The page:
The Wisconsin Supreme Court adopted a new rule, effective Jan. 1, 2005, to guide the campaign activity of judges and candidates for judicial offices. Key parts of the new rule follow.
Wisconsin's New Code Governing Judicial Elections
The Wisconsin Supreme Court adopted a new rule, effective Jan. 1,
2005, to guide the campaign activity of judges and candidates for
Key parts of the new rule follow.
1) Judges, judges-elect, and nonincumbent candidates for judicial
office are prohibited from personally soliciting or accepting campaign
2) Campaign committees may solicit and accept lawful contributions to
judicial campaigns from lawyers and other contributors. Contributions
may not knowingly be solicited or accepted from litigants with matters
before the court to which election is sought.
3) No restrictions are placed on membership on campaign committees or
the choice of campaign consultants or managers.
4) No special rule is imposed on disqualification or recusal.
5) No new rule sets the timing of judicial campaign fundraising.
6) No special rule governs the use of judicial campaign funds.
1) The rules prohibit campaign rhetoric that commits or appears to
commit a candidate for judicial office to a decision with respect to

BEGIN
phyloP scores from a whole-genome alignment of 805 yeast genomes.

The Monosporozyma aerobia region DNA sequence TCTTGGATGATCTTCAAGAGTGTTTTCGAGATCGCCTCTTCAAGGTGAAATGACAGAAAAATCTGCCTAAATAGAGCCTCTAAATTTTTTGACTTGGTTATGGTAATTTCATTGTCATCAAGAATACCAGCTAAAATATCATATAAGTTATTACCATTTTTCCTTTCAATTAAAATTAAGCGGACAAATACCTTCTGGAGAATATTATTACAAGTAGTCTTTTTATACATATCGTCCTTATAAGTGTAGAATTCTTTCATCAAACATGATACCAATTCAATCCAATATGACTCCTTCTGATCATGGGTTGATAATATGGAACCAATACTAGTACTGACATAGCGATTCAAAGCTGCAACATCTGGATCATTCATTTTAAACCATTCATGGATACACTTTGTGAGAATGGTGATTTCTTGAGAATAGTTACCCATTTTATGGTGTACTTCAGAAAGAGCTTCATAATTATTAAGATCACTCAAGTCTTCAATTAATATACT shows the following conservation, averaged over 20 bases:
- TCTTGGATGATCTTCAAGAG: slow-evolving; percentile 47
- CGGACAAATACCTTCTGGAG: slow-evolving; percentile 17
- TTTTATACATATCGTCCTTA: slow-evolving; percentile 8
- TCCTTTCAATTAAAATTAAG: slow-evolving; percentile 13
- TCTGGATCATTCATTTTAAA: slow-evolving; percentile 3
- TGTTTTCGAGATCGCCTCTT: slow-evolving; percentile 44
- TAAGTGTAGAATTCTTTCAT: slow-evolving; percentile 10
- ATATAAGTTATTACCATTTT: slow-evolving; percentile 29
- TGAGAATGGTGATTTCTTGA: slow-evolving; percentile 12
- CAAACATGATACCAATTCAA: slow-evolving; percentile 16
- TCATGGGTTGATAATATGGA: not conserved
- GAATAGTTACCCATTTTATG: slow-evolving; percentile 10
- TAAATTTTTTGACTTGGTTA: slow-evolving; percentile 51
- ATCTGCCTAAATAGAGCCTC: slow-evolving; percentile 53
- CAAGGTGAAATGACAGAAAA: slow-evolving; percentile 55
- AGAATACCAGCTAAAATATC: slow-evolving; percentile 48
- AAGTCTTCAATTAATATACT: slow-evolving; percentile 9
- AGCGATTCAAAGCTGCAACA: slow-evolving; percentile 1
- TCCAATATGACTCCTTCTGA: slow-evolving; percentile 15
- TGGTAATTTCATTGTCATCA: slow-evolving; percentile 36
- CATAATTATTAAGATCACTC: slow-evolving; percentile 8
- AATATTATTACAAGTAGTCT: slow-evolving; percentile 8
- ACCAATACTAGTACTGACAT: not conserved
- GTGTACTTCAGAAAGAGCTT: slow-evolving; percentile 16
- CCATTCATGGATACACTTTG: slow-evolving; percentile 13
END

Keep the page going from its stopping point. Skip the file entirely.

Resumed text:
particular cases, controversies, or issues likely to come before the
court. Campaign rhetoric concerning court rules or administrative
practices and policies is not restricted.
2) The rules governing judicial elections explicitly prohibit
misrepresentations by candidates, as well as rhetoric that is knowingly
misleading or knowingly likely to confuse the electorate with respect to
the proper role of judges and lawyers in the American adversary
3) No special rule controls campaign speech about decisions of a
sitting judge or decisions of an appellate court.
Other Political Activities
Judges, candidates for judicial office (including those seeking
appointment to the bench), and judges-elect are prohibited from
membership in a political party during the term of office or while a
candidate or judge-elect; office-holding or leadership in a political
party during the term of office or while a candidate or judge-elect; and
active participation in the affairs of a political party during the term
of office or while a candidate. These prohibitions do not apply to an
individual who is a candidate for appointment or election to the bench
while holding a public office that requires him or her to have a
partisan political affiliation.